Each time you sit down to meditate, remind yourself: What are you here for? You want real happiness. Have you found it? Well, no. If not, then what can you do to change what you’re doing? Develop the ability to keep asking that question and trying new things. That’s what appropriate attention is all about. That way you can really find what it means to practice the Dhamma in line with the Dhamma. That was one of Ajaan Mun’s most frequent topics in his Dhamma talks. He said that we should practice the Dhamma not in line with our preconceived notions, not in line with whatever our cultural background may be, or our sense that, “Well I’m the sort of person who does these things this way, so it’s going to have to be this way.” We learn to drop those attitudes in order to find out what the actual Dhamma is, what the practice of the true Dhamma is. And then we bring our own actions, our own thoughts, our own words, our deeds, our own attitudes in line with that.

This requires a fair amount of sacrifice, a fair amount of letting go. There are so many old ways of doing things that we’ve got to learn how to put aside. We often resist this, but when we’re willing to put them aside, we find that things open up in the mind. If it weren’t possible to change, there would be no reason to teach the Dhamma. The Buddha wouldn’t have had to waste his time. But he saw that it can make a difference, that people can change their ways of living, ways of thinking, ways of acting and speaking for the better when they learn how to ask the right questions. And particularly when they look at the issue of suffering in terms of cause and effect. Exactly what goes along with the suffering? The texts use the word samudaya, which means origination, but it also means something that arises together. Every time there’s suffering, what else arises at the same time in the mind? When the suffering goes away, what’s gone? When it comes back again, what else has come back with it? You want to learn how to look into these questions, and that requires good, strong concentration, along with steady mindfulness, which is why we work on these qualities in the meditation.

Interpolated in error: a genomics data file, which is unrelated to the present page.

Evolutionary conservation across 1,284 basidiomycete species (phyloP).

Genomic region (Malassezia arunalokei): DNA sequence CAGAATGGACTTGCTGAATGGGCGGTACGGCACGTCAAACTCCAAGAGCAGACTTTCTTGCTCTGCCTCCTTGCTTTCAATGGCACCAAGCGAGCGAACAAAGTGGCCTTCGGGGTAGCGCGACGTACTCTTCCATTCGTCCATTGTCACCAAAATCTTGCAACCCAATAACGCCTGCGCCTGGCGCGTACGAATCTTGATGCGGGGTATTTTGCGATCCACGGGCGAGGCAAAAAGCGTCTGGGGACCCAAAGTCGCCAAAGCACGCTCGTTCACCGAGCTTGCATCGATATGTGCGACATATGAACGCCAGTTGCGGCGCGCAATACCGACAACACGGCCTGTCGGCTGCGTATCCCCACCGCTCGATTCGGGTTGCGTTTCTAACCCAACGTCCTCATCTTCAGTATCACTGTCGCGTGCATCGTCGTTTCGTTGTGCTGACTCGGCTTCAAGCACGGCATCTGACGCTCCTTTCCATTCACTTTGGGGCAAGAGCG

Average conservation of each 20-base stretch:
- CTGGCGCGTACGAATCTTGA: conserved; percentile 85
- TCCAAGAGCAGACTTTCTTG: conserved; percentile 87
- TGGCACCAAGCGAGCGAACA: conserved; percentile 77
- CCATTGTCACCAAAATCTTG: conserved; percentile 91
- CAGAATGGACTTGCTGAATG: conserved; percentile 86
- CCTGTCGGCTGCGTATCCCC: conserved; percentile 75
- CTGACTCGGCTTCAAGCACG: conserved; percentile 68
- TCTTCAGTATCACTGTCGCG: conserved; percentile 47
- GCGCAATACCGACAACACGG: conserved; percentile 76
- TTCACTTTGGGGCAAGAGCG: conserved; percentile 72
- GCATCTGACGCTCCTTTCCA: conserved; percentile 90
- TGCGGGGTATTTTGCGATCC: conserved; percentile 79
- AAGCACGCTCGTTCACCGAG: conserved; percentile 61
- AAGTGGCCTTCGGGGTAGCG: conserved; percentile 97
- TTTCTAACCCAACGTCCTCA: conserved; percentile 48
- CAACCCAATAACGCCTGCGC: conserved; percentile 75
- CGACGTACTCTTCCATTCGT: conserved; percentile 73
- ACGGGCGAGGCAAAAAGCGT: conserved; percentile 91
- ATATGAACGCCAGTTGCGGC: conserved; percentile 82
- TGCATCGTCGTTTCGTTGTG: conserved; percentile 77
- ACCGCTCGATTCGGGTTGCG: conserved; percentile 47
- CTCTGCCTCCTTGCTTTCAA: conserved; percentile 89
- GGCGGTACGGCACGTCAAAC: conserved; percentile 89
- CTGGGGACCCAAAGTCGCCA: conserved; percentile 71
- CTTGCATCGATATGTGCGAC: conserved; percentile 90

This kind of questioning also requires a sense of wellbeing in the present moment so that you’re not asking out of desperation, you’re not either grasping at straws or pushing things away out of irritation, because understanding doesn’t come that way. Understanding comes from looking at things consistently, steadily, and asking those questions in terms of cause and effect, being more sensitive to what you’re doing, and more sensitive to the results. And when these factors finally come together—the stillness, the questioning, the sensitivity—they take all the things we’ve been doing to create suffering, to make ourselves dependent on suffering, to tie ourselves down, and they unravel them. And when we no longer tie ourselves down, no one else can come to tie us back up, for our freedom, our independence, wasn’t theirs to give in the first place. It’s something that we each can find for ourselves.